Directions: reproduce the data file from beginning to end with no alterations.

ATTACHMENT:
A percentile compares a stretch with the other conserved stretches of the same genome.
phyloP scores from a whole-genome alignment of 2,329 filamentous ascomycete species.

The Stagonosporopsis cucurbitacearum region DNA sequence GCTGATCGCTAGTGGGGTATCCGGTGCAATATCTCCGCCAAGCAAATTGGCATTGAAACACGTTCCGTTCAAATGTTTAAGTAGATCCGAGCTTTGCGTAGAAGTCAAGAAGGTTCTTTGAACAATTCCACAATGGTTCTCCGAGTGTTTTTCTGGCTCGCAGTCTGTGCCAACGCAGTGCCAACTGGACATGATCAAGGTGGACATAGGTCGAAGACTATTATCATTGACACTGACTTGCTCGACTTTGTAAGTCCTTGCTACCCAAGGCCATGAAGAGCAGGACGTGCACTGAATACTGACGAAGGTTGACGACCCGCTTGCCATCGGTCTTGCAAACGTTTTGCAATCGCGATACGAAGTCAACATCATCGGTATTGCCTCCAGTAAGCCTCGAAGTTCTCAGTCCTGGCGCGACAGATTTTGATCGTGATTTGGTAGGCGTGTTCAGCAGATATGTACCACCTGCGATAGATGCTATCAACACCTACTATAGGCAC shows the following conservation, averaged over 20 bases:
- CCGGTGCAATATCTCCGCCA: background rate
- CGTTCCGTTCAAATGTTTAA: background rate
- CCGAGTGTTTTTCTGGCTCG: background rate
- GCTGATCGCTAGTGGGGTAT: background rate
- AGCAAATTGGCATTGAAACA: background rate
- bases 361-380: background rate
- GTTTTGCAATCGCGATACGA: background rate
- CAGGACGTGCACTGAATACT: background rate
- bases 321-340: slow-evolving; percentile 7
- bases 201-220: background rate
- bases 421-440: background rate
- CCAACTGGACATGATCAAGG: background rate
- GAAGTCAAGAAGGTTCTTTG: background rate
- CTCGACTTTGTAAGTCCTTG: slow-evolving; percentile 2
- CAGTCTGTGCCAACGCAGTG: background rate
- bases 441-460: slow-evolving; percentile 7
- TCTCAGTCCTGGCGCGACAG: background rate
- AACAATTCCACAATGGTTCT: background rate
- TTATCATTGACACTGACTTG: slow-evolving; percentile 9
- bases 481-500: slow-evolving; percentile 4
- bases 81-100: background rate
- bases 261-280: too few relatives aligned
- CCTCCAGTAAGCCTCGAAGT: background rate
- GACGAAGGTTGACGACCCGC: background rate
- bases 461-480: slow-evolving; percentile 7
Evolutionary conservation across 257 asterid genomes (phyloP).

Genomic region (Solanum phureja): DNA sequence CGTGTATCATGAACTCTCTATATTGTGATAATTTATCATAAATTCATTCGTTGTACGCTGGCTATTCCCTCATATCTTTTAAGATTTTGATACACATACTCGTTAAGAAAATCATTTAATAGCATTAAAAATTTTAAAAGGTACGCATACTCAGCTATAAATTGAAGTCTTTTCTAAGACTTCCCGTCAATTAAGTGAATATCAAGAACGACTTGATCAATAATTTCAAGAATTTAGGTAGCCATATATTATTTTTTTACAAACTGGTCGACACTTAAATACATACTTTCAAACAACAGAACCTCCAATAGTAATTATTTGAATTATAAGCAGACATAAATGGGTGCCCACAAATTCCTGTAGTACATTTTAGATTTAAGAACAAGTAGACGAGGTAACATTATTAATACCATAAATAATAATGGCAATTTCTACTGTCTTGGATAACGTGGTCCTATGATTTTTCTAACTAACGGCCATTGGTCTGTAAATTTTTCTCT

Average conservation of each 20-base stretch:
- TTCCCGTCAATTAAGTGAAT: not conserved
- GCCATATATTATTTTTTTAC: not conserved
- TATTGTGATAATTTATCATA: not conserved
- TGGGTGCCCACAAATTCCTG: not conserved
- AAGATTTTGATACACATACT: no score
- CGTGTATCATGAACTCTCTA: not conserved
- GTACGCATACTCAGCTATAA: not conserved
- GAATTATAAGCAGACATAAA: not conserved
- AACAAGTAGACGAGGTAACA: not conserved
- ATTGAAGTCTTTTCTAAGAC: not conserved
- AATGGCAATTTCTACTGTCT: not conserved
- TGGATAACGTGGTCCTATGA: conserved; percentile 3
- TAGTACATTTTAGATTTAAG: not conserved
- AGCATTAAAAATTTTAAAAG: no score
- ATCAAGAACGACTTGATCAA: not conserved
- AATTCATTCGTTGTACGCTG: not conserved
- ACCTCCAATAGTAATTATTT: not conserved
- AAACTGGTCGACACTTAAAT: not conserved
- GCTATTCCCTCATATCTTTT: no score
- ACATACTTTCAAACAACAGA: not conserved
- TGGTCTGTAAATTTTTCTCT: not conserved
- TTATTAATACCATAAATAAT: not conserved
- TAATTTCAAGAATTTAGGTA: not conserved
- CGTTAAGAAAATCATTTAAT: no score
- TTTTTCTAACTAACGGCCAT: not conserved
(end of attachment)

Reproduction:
A percentile compares a stretch with the other conserved stretches of the same genome.
phyloP scores from a whole-genome alignment of 2,329 filamentous ascomycete species.

The Stagonosporopsis cucurbitacearum region DNA sequence GCTGATCGCTAGTGGGGTATCCGGTGCAATATCTCCGCCAAGCAAATTGGCATTGAAACACGTTCCGTTCAAATGTTTAAGTAGATCCGAGCTTTGCGTAGAAGTCAAGAAGGTTCTTTGAACAATTCCACAATGGTTCTCCGAGTGTTTTTCTGGCTCGCAGTCTGTGCCAACGCAGTGCCAACTGGACATGATCAAGGTGGACATAGGTCGAAGACTATTATCATTGACACTGACTTGCTCGACTTTGTAAGTCCTTGCTACCCAAGGCCATGAAGAGCAGGACGTGCACTGAATACTGACGAAGGTTGACGACCCGCTTGCCATCGGTCTTGCAAACGTTTTGCAATCGCGATACGAAGTCAACATCATCGGTATTGCCTCCAGTAAGCCTCGAAGTTCTCAGTCCTGGCGCGACAGATTTTGATCGTGATTTGGTAGGCGTGTTCAGCAGATATGTACCACCTGCGATAGATGCTATCAACACCTACTATAGGCAC shows the following conservation, averaged over 20 bases:
- CCGGTGCAATATCTCCGCCA: background rate
- CGTTCCGTTCAAATGTTTAA: background rate
- CCGAGTGTTTTTCTGGCTCG: background rate
- GCTGATCGCTAGTGGGGTAT: background rate
- AGCAAATTGGCATTGAAACA: background rate
- bases 361-380: background rate
- GTTTTGCAATCGCGATACGA: background rate
- CAGGACGTGCACTGAATACT: background rate
- bases 321-340: slow-evolving; percentile 7
- bases 201-220: background rate
- bases 421-440: background rate
- CCAACTGGACATGATCAAGG: background rate
- GAAGTCAAGAAGGTTCTTTG: background rate
- CTCGACTTTGTAAGTCCTTG: slow-evolving; percentile 2
- CAGTCTGTGCCAACGCAGTG: background rate
- bases 441-460: slow-evolving; percentile 7
- TCTCAGTCCTGGCGCGACAG: background rate
- AACAATTCCACAATGGTTCT: background rate
- TTATCATTGACACTGACTTG: slow-evolving; percentile 9
- bases 481-500: slow-evolving; percentile 4
- bases 81-100: background rate
- bases 261-280: too few relatives aligned
- CCTCCAGTAAGCCTCGAAGT: background rate
- GACGAAGGTTGACGACCCGC: background rate
- bases 461-480: slow-evolving; percentile 7
Evolutionary conservation across 257 asterid genomes (phyloP).

Genomic region (Solanum phureja): DNA sequence CGTGTATCATGAACTCTCTATATTGTGATAATTTATCATAAATTCATTCGTTGTACGCTGGCTATTCCCTCATATCTTTTAAGATTTTGATACACATACTCGTTAAGAAAATCATTTAATAGCATTAAAAATTTTAAAAGGTACGCATACTCAGCTATAAATTGAAGTCTTTTCTAAGACTTCCCGTCAATTAAGTGAATATCAAGAACGACTTGATCAATAATTTCAAGAATTTAGGTAGCCATATATTATTTTTTTACAAACTGGTCGACACTTAAATACATACTTTCAAACAACAGAACCTCCAATAGTAATTATTTGAATTATAAGCAGACATAAATGGGTGCCCACAAATTCCTGTAGTACATTTTAGATTTAAGAACAAGTAGACGAGGTAACATTATTAATACCATAAATAATAATGGCAATTTCTACTGTCTTGGATAACGTGGTCCTATGATTTTTCTAACTAACGGCCATTGGTCTGTAAATTTTTCTCT

Average conservation of each 20-base stretch:
- TTCCCGTCAATTAAGTGAAT: not conserved
- GCCATATATTATTTTTTTAC: not conserved
- TATTGTGATAATTTATCATA: not conserved
- TGGGTGCCCACAAATTCCTG: not conserved
- AAGATTTTGATACACATACT: no score
- CGTGTATCATGAACTCTCTA: not conserved
- GTACGCATACTCAGCTATAA: not conserved
- GAATTATAAGCAGACATAAA: not conserved
- AACAAGTAGACGAGGTAACA: not conserved
- ATTGAAGTCTTTTCTAAGAC: not conserved
- AATGGCAATTTCTACTGTCT: not conserved
- TGGATAACGTGGTCCTATGA: conserved; percentile 3
- TAGTACATTTTAGATTTAAG: not conserved
- AGCATTAAAAATTTTAAAAG: no score
- ATCAAGAACGACTTGATCAA: not conserved
- AATTCATTCGTTGTACGCTG: not conserved
- ACCTCCAATAGTAATTATTT: not conserved
- AAACTGGTCGACACTTAAAT: not conserved
- GCTATTCCCTCATATCTTTT: no score
- ACATACTTTCAAACAACAGA: not conserved
- TGGTCTGTAAATTTTTCTCT: not conserved
- TTATTAATACCATAAATAAT: not conserved
- TAATTTCAAGAATTTAGGTA: not conserved
- CGTTAAGAAAATCATTTAAT: no score
- TTTTTCTAACTAACGGCCAT: not conserved